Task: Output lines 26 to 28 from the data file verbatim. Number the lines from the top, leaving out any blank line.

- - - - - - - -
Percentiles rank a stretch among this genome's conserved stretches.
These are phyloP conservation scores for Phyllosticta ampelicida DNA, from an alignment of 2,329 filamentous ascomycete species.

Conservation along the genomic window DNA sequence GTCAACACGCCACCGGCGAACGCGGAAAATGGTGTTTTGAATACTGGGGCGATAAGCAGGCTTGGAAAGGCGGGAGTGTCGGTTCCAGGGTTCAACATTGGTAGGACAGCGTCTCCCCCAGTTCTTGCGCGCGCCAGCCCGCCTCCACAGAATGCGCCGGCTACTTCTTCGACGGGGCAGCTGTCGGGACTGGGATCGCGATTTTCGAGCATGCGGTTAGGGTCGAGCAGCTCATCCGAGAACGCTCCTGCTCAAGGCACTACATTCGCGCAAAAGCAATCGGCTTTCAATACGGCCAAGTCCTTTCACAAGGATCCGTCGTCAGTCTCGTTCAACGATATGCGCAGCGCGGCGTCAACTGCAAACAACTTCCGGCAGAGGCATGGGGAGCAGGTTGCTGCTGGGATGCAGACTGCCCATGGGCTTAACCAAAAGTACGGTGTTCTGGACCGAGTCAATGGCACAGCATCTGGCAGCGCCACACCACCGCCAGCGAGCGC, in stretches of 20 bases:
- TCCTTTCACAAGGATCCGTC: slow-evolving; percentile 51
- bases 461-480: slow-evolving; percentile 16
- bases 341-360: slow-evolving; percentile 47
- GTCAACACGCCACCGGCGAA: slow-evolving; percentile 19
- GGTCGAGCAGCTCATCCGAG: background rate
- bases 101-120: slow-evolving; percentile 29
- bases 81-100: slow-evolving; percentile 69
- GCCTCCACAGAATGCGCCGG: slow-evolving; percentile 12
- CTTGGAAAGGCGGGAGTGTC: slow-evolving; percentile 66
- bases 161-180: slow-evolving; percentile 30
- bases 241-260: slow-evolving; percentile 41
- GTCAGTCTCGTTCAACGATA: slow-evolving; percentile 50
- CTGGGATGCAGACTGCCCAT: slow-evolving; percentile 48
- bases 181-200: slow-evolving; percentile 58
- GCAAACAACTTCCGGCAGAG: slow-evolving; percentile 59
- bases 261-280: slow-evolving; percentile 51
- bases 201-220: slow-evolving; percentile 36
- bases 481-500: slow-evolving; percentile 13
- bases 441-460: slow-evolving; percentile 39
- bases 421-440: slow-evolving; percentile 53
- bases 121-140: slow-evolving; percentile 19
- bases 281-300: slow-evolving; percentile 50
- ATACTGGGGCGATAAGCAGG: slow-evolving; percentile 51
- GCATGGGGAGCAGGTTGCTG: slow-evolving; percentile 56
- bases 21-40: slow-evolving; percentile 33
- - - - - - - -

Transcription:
- ATACTGGGGCGATAAGCAGG: slow-evolving; percentile 51
- GCATGGGGAGCAGGTTGCTG: slow-evolving; percentile 56
- bases 21-40: slow-evolving; percentile 33